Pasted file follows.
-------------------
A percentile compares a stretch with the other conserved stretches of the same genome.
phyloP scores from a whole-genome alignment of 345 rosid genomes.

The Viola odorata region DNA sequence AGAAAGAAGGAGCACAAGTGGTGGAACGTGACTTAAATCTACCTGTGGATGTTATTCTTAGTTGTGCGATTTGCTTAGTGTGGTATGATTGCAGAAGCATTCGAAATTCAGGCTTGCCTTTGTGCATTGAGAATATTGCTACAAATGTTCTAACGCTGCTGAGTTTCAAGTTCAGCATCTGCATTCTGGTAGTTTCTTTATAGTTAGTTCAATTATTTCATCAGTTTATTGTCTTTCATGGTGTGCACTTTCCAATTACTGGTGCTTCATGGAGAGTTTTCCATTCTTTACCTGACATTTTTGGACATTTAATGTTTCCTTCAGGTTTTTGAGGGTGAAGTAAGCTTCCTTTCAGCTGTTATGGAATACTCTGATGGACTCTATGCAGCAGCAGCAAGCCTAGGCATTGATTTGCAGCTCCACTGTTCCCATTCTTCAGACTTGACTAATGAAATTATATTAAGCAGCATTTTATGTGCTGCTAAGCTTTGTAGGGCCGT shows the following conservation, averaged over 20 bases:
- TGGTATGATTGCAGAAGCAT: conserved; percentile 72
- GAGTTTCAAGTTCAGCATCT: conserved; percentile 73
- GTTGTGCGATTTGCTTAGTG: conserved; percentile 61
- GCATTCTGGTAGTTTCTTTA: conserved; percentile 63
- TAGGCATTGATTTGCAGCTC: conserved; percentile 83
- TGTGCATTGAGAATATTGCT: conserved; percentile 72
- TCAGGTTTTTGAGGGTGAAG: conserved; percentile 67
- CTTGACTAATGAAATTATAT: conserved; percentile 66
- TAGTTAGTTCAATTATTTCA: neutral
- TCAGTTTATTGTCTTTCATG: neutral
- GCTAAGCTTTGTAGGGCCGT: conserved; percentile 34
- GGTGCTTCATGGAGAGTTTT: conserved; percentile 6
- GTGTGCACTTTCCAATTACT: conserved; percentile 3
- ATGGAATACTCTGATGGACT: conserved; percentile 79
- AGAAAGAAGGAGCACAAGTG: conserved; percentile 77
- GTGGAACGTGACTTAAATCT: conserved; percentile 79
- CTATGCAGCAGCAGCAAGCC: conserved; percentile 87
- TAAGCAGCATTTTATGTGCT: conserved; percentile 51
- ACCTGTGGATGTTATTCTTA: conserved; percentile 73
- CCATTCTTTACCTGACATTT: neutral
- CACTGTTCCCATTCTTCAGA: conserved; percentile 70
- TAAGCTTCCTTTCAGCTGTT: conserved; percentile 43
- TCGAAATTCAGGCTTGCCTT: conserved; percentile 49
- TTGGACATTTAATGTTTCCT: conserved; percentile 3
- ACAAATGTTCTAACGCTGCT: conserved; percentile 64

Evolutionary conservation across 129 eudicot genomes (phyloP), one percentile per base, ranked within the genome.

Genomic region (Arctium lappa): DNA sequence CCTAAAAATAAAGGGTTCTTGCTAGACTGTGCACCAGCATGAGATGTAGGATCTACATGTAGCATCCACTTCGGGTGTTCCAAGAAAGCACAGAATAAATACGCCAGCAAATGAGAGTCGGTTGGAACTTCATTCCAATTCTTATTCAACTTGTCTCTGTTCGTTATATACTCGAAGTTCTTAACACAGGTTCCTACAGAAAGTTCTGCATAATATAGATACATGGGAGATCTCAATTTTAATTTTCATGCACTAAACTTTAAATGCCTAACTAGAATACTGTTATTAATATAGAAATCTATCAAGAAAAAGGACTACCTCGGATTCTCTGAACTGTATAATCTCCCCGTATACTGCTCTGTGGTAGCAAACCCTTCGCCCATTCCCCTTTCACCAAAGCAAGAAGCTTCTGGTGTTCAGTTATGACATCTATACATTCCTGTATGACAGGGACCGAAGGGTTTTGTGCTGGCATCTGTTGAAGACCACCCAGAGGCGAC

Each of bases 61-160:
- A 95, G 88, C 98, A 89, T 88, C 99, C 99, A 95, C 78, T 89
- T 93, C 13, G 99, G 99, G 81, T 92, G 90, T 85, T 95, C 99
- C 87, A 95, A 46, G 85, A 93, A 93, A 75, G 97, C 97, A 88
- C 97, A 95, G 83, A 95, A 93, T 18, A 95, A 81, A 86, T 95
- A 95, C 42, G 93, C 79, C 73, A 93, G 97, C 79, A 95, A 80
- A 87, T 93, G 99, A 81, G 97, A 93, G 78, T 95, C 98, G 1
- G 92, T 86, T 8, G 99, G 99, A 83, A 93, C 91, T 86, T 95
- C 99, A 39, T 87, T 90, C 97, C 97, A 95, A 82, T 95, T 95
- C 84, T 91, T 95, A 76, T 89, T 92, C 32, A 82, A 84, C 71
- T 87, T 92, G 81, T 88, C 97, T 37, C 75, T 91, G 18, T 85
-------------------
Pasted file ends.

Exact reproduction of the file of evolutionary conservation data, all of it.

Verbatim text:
A percentile compares a stretch with the other conserved stretches of the same genome.
phyloP scores from a whole-genome alignment of 345 rosid genomes.

The Viola odorata region DNA sequence AGAAAGAAGGAGCACAAGTGGTGGAACGTGACTTAAATCTACCTGTGGATGTTATTCTTAGTTGTGCGATTTGCTTAGTGTGGTATGATTGCAGAAGCATTCGAAATTCAGGCTTGCCTTTGTGCATTGAGAATATTGCTACAAATGTTCTAACGCTGCTGAGTTTCAAGTTCAGCATCTGCATTCTGGTAGTTTCTTTATAGTTAGTTCAATTATTTCATCAGTTTATTGTCTTTCATGGTGTGCACTTTCCAATTACTGGTGCTTCATGGAGAGTTTTCCATTCTTTACCTGACATTTTTGGACATTTAATGTTTCCTTCAGGTTTTTGAGGGTGAAGTAAGCTTCCTTTCAGCTGTTATGGAATACTCTGATGGACTCTATGCAGCAGCAGCAAGCCTAGGCATTGATTTGCAGCTCCACTGTTCCCATTCTTCAGACTTGACTAATGAAATTATATTAAGCAGCATTTTATGTGCTGCTAAGCTTTGTAGGGCCGT shows the following conservation, averaged over 20 bases:
- TGGTATGATTGCAGAAGCAT: conserved; percentile 72
- GAGTTTCAAGTTCAGCATCT: conserved; percentile 73
- GTTGTGCGATTTGCTTAGTG: conserved; percentile 61
- GCATTCTGGTAGTTTCTTTA: conserved; percentile 63
- TAGGCATTGATTTGCAGCTC: conserved; percentile 83
- TGTGCATTGAGAATATTGCT: conserved; percentile 72
- TCAGGTTTTTGAGGGTGAAG: conserved; percentile 67
- CTTGACTAATGAAATTATAT: conserved; percentile 66
- TAGTTAGTTCAATTATTTCA: neutral
- TCAGTTTATTGTCTTTCATG: neutral
- GCTAAGCTTTGTAGGGCCGT: conserved; percentile 34
- GGTGCTTCATGGAGAGTTTT: conserved; percentile 6
- GTGTGCACTTTCCAATTACT: conserved; percentile 3
- ATGGAATACTCTGATGGACT: conserved; percentile 79
- AGAAAGAAGGAGCACAAGTG: conserved; percentile 77
- GTGGAACGTGACTTAAATCT: conserved; percentile 79
- CTATGCAGCAGCAGCAAGCC: conserved; percentile 87
- TAAGCAGCATTTTATGTGCT: conserved; percentile 51
- ACCTGTGGATGTTATTCTTA: conserved; percentile 73
- CCATTCTTTACCTGACATTT: neutral
- CACTGTTCCCATTCTTCAGA: conserved; percentile 70
- TAAGCTTCCTTTCAGCTGTT: conserved; percentile 43
- TCGAAATTCAGGCTTGCCTT: conserved; percentile 49
- TTGGACATTTAATGTTTCCT: conserved; percentile 3
- ACAAATGTTCTAACGCTGCT: conserved; percentile 64

Evolutionary conservation across 129 eudicot genomes (phyloP), one percentile per base, ranked within the genome.

Genomic region (Arctium lappa): DNA sequence CCTAAAAATAAAGGGTTCTTGCTAGACTGTGCACCAGCATGAGATGTAGGATCTACATGTAGCATCCACTTCGGGTGTTCCAAGAAAGCACAGAATAAATACGCCAGCAAATGAGAGTCGGTTGGAACTTCATTCCAATTCTTATTCAACTTGTCTCTGTTCGTTATATACTCGAAGTTCTTAACACAGGTTCCTACAGAAAGTTCTGCATAATATAGATACATGGGAGATCTCAATTTTAATTTTCATGCACTAAACTTTAAATGCCTAACTAGAATACTGTTATTAATATAGAAATCTATCAAGAAAAAGGACTACCTCGGATTCTCTGAACTGTATAATCTCCCCGTATACTGCTCTGTGGTAGCAAACCCTTCGCCCATTCCCCTTTCACCAAAGCAAGAAGCTTCTGGTGTTCAGTTATGACATCTATACATTCCTGTATGACAGGGACCGAAGGGTTTTGTGCTGGCATCTGTTGAAGACCACCCAGAGGCGAC

Each of bases 61-160:
- A 95, G 88, C 98, A 89, T 88, C 99, C 99, A 95, C 78, T 89
- T 93, C 13, G 99, G 99, G 81, T 92, G 90, T 85, T 95, C 99
- C 87, A 95, A 46, G 85, A 93, A 93, A 75, G 97, C 97, A 88
- C 97, A 95, G 83, A 95, A 93, T 18, A 95, A 81, A 86, T 95
- A 95, C 42, G 93, C 79, C 73, A 93, G 97, C 79, A 95, A 80
- A 87, T 93, G 99, A 81, G 97, A 93, G 78, T 95, C 98, G 1
- G 92, T 86, T 8, G 99, G 99, A 83, A 93, C 91, T 86, T 95
- C 99, A 39, T 87, T 90, C 97, C 97, A 95, A 82, T 95, T 95
- C 84, T 91, T 95, A 76, T 89, T 92, C 32, A 82, A 84, C 71
- T 87, T 92, G 81, T 88, C 97, T 37, C 75, T 91, G 18, T 85